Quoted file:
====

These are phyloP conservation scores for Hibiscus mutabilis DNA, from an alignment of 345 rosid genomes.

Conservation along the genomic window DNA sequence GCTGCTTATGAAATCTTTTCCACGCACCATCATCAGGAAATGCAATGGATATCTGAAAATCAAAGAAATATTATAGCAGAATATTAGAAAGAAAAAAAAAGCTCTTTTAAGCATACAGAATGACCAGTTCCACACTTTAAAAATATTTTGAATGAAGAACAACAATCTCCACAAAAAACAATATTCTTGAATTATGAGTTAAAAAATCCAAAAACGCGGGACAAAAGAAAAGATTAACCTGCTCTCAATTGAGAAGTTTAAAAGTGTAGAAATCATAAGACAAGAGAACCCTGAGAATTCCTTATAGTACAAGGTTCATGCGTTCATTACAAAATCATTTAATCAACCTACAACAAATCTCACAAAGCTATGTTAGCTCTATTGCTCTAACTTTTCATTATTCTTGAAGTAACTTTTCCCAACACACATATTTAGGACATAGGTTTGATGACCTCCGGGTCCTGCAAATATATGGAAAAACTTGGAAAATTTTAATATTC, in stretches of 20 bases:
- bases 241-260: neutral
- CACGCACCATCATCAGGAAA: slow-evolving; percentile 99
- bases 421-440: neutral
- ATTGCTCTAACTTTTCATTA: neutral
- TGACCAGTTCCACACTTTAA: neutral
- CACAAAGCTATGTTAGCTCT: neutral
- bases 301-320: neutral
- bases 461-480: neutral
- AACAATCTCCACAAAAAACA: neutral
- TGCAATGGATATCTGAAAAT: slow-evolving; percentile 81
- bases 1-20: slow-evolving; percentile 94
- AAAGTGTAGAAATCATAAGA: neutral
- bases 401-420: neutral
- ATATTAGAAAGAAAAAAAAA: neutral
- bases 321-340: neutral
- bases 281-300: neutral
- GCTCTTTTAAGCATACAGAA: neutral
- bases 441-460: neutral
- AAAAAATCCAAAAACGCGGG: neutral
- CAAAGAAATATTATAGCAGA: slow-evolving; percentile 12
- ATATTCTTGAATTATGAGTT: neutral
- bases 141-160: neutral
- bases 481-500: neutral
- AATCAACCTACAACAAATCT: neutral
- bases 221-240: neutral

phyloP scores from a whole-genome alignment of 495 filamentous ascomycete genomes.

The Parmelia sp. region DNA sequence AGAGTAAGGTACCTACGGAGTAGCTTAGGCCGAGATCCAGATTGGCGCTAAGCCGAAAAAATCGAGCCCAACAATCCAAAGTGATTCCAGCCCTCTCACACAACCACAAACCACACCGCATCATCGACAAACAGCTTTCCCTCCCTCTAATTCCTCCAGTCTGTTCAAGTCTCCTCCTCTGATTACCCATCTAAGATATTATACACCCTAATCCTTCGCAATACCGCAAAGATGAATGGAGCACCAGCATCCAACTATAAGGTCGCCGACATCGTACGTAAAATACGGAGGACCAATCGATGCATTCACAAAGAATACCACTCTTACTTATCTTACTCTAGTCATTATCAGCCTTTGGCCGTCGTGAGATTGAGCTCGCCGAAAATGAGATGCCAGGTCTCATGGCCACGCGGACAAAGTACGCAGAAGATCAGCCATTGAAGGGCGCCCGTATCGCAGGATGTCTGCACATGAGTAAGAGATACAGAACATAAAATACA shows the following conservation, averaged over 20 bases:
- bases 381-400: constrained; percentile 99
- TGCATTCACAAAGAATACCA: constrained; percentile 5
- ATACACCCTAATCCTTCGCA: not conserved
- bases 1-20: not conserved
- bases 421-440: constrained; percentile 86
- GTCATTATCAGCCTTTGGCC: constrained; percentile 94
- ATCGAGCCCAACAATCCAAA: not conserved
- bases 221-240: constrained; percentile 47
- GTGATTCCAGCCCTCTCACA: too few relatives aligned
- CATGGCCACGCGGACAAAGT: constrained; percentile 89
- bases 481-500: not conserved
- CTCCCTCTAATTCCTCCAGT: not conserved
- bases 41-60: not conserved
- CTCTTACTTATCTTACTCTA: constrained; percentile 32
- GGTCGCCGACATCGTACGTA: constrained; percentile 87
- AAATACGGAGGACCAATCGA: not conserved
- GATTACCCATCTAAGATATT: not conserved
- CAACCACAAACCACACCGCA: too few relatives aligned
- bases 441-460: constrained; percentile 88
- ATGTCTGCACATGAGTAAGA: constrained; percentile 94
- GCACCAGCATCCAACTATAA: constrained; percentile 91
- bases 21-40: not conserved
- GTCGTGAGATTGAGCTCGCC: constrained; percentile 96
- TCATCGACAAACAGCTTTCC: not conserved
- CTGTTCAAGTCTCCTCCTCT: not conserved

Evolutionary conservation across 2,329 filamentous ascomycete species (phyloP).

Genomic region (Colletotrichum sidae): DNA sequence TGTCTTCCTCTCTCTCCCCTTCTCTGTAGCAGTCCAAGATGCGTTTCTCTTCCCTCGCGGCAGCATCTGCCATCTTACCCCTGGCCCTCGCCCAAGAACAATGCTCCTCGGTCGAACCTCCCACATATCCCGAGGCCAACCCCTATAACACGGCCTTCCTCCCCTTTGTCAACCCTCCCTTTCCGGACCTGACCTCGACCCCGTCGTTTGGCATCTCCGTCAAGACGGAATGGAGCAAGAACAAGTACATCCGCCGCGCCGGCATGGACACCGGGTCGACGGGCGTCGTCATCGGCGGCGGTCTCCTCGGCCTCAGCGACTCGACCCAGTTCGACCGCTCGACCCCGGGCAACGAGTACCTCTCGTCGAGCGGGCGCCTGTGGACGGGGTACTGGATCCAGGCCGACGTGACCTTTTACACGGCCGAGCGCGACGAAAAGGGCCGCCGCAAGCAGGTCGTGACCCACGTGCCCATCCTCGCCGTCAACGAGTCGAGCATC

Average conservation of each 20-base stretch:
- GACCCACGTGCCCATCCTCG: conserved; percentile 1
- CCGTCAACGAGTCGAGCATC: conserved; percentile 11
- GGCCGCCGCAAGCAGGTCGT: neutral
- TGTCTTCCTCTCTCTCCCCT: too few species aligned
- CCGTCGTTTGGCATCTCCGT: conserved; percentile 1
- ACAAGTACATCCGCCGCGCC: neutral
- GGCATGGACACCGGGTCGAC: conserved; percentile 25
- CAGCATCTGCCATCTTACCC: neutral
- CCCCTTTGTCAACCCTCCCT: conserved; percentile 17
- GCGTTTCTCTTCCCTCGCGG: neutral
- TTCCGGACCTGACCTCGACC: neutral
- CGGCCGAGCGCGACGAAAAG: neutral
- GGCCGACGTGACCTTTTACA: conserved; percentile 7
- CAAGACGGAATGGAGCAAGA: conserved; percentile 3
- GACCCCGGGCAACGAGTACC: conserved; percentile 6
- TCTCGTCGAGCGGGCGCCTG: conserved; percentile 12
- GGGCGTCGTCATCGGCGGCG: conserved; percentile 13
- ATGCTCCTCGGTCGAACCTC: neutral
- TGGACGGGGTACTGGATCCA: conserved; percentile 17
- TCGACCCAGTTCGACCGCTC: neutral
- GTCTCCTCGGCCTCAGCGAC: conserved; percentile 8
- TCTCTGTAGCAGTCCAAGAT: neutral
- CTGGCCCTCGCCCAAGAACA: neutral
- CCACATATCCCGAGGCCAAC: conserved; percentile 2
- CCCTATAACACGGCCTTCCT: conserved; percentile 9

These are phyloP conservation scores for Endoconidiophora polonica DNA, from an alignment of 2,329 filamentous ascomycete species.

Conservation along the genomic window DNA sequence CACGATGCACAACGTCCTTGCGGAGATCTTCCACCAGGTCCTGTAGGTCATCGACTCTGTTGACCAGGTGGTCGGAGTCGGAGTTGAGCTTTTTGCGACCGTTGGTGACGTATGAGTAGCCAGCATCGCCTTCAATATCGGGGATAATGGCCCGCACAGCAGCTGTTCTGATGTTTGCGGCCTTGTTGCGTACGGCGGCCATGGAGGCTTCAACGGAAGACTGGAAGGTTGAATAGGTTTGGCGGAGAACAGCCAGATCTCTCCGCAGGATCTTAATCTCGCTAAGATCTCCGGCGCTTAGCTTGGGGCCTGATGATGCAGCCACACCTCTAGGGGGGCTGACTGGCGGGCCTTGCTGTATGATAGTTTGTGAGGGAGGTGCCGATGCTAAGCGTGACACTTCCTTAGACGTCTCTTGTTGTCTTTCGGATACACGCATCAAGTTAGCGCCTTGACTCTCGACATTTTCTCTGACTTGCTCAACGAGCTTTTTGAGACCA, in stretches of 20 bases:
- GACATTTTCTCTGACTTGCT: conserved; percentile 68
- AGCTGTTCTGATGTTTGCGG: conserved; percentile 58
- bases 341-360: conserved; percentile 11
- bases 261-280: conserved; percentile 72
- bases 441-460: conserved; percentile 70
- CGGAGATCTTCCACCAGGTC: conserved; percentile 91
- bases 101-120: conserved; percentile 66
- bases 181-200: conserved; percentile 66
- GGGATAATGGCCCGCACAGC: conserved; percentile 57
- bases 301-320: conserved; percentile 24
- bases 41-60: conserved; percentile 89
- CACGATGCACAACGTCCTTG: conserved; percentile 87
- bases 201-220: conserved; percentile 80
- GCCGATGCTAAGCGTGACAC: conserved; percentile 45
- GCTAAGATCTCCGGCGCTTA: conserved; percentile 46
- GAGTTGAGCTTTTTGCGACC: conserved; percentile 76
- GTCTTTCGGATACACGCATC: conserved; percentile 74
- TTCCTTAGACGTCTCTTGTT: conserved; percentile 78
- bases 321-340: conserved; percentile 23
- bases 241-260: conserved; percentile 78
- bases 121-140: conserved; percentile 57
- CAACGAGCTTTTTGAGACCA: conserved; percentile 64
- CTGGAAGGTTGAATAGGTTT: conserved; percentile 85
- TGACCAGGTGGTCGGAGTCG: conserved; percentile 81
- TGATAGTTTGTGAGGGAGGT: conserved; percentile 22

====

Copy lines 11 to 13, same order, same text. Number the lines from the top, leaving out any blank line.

- AACAATCTCCACAAAAAACA: neutral
- TGCAATGGATATCTGAAAAT: slow-evolving; percentile 81
- bases 1-20: slow-evolving; percentile 94